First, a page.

3 Economic Warning Signs Global Investors Need to Know

How External Dependencies and Inflation Drive Economies

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International investing is notoriously difficult. In addition to fundamental analysis, investors must account for things like geopolitical risks and currency risks. Most experts suggest using global mutual funds and exchange-traded funds (ETFs) to build exposure to these markets without worrying about the specifics. But in some cases, it pays to pay attention to the risks and limit exposure to certain countries that are set up for economic problems.

In this article, we’ll take a look at some warning signs that may be a precursor to widespread economic problems in a country.

Commodity Dependence

Many emerging markets are dependent on a single or group of commodities to drive their economic growth. With the fall in crude oil in 2015 and 2016, many of these emerging markets experienced a sharp reduction in revenue.

International investors should be aware of commodity dependence when building their portfolios in order to avoid these downturns. While predicting crude oil’s decline may have been difficult, ensuring that a portfolio wasn’t concentrated in oil-dependent countries could have saved investors from a lot of losses during the period. The same is true for countries dependent on hard commodities like copper or iron-ore.

The easiest way to determine commodity dependence is to look at a country ETF and identify what sectors dominate the fund’s assets.

As of February 2016, the iShares MSCI Brazil Capped ETF (NYSE ARCA: EWZ) had 8.76% exposure to energy and 9.85% exposure to materials, which means that it had a lot riding on energy and commodity prices. By comparison, the S&P 500 had 6.73% exposure to energy and 2.77% exposure to materials.

Country Dependence

Many countries have a high dependency on external countries for their growth, which can create problems when those external countries experience a slowdown.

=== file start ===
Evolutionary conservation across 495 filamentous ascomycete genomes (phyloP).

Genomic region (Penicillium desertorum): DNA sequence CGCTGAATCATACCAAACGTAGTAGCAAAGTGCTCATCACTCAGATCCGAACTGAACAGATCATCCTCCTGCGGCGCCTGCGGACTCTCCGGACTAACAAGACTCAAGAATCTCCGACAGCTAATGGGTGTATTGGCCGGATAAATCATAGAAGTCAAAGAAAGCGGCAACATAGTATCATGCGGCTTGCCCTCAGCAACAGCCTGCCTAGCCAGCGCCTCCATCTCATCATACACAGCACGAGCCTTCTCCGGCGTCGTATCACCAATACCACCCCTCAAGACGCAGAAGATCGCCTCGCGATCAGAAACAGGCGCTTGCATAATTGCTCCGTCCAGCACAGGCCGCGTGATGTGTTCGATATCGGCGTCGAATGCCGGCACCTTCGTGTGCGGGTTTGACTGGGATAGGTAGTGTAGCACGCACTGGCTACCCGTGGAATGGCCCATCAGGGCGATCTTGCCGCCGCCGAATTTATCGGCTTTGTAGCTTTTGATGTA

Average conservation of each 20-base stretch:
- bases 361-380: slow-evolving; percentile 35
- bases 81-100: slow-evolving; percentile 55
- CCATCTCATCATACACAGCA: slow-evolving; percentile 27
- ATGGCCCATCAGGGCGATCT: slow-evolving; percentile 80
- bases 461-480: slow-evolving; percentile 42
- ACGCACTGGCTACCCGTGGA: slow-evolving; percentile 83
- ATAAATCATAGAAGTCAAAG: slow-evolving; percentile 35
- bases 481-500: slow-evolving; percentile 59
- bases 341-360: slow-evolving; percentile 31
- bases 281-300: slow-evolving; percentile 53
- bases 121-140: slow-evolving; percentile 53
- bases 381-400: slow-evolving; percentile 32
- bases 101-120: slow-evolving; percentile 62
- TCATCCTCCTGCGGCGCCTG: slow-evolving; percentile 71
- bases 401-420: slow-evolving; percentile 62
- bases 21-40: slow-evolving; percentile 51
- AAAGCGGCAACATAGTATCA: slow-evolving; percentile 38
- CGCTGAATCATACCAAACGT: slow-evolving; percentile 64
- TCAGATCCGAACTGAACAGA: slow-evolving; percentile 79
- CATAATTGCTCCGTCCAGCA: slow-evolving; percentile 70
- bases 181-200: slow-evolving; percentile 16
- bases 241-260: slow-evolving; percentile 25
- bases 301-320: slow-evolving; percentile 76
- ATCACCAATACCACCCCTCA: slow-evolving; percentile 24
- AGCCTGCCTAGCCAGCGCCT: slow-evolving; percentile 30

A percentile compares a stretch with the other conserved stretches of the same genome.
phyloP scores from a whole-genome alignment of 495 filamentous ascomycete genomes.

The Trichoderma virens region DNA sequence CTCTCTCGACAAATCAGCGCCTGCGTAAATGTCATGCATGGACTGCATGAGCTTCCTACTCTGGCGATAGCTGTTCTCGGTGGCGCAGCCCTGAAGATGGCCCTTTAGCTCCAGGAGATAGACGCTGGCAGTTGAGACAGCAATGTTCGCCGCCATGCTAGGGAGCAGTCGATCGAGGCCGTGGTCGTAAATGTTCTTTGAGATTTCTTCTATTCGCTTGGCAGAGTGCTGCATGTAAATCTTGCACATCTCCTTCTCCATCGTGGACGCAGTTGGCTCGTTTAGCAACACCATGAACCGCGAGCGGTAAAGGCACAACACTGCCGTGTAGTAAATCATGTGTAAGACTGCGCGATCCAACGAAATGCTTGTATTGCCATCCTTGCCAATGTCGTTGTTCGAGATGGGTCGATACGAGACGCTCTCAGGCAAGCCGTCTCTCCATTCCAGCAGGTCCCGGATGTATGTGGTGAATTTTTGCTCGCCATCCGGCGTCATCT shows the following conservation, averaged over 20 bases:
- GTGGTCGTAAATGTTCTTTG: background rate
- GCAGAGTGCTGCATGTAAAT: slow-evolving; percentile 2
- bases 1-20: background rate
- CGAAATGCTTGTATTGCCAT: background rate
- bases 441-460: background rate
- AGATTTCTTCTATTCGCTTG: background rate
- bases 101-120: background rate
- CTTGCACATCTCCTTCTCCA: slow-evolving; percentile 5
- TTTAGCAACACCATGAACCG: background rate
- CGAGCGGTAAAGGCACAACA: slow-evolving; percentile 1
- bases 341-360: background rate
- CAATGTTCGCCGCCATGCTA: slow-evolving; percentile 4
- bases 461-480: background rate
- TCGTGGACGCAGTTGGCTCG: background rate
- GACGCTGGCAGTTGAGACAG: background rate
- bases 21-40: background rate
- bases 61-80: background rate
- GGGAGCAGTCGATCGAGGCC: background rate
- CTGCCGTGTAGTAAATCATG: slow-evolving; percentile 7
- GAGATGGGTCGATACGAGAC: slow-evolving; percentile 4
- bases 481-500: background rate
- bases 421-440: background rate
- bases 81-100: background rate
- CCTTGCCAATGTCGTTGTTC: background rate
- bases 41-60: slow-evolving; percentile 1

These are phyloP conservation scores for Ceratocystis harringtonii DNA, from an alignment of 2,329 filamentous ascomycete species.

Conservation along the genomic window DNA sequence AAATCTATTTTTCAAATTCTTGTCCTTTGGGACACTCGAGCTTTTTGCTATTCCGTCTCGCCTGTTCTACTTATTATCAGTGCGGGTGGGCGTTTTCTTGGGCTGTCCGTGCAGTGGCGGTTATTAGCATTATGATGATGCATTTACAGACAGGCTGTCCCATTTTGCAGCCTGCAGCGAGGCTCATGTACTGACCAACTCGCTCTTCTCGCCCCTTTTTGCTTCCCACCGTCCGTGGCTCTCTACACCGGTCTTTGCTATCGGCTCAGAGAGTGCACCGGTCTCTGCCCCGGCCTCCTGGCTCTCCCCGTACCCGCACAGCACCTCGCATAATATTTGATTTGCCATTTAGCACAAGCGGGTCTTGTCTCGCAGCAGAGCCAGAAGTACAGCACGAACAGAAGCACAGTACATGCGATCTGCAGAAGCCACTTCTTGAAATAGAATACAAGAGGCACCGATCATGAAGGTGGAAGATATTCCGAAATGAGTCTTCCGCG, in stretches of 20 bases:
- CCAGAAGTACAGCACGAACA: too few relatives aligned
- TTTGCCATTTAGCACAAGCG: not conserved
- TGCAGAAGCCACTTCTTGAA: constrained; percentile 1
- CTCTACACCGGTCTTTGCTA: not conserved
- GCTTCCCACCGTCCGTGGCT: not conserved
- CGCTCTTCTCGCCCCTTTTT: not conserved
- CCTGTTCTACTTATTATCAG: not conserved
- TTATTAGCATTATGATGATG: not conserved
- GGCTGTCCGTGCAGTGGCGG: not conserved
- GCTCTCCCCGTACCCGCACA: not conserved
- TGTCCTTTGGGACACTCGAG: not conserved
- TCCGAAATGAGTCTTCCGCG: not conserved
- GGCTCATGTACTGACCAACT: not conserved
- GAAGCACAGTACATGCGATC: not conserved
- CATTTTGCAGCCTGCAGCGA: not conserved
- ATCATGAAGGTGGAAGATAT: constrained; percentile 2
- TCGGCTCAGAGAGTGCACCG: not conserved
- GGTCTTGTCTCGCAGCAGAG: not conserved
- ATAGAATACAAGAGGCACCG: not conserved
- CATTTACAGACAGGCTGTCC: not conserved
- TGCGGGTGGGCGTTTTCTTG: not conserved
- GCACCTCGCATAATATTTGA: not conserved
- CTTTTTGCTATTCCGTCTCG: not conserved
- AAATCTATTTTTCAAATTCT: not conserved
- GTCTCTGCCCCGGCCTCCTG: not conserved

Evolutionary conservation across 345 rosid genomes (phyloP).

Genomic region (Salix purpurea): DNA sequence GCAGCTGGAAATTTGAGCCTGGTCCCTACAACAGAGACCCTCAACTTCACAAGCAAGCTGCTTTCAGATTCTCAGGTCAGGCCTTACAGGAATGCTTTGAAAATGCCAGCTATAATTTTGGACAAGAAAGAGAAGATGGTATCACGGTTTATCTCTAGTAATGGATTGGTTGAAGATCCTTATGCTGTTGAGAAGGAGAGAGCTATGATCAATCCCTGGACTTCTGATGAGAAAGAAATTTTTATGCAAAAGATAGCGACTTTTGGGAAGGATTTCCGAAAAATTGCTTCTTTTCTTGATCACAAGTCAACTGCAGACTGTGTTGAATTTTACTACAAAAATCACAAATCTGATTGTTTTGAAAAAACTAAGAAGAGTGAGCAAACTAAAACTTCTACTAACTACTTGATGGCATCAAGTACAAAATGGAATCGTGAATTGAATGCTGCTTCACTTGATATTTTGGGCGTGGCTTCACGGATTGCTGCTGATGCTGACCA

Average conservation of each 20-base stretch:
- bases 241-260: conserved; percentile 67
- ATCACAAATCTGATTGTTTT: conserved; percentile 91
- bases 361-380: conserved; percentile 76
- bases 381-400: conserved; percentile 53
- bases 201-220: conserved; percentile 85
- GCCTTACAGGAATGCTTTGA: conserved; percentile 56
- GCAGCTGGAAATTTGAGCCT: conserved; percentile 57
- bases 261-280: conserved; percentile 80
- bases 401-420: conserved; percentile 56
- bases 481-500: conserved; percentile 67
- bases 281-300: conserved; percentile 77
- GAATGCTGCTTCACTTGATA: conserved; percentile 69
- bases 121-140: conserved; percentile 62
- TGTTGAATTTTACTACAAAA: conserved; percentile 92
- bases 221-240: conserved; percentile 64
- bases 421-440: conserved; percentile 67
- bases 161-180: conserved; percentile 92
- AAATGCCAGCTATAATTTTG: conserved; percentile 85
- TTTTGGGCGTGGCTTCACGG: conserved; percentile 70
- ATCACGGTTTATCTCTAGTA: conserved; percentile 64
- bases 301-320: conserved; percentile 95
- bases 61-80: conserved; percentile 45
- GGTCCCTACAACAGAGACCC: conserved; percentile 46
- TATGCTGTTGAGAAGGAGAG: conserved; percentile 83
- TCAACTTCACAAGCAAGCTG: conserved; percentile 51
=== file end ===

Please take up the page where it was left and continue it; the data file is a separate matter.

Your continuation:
In contrast, the U.S. generates the majority of its growth internally through the services sector.

Australia is the classic example of a country that is dependent on another country for an outsized portion of its growth. With China as its largest trading partner, by a wide margin, the country’s stock market sank nearly 25% between February 2015 and February 2016, as the Chinese market slid about 30% over the same period. By comparison, the U.S. S&P 500 fell just 9% over the period, as it’s less tied to China’s fate than Australia.

The easiest way to determine a country’s dependence on another country is to take a look at their major trading partners. While forecasting the decline of a trading partner is impractical, international investors can group their investments by country exposure to ensure diversification. For example, an investor holding Australian and Chinese ETFs will know that their portfolio may not be diversified enough when combining that exposure.

Inflation & Deflation

Inflation and deflation are the two most important factors to look at when analyzing a country’s economy. In fact, managing inflation is the single most important mandate for most central banks around the world, which means it tends to drive monetary policy decisions.

Inflation occurs when prices rise within an economy, which may occur due to demand growth from consumers or increased costs for suppliers. In other cases, inflation is caused by central governments increasing the money supply, which ends up reducing a currency’s value. These dynamics happened in Venezuela in 2015 and 2016 and led to hyper inflation that exceeded 60% per year and caused widespread economic and social damages.

Deflation can be equally as dangerous. When consumers believe that prices will move lower, they may hold off on purchasing items, forcing suppliers to cut prices. This cycle has occurred in a number of different countries, including Japan during the so-called Lost Decade. Investors are also concerned that these dynamics may be occurring throughout a wider part of the developed world in 2016 as negative interest rates aren’t sufficient to spur spending.

Key Takeaway Points

  • International investing may be more difficult than domestic investing, but global mutual funds and ETFs make it easy to build exposure into any portfolios.
  • Commodity dependence can become dangerous if a portfolio is too concentrated in countries dependent on the same commodity – such as crude oil.
  • Country dependence can become a problem when a significant portion of a portfolio is dependent on a single country for their growth.
  • Inflation and deflation are two of the most important indicators to watch, since they drive monetary policy decisions at central banks.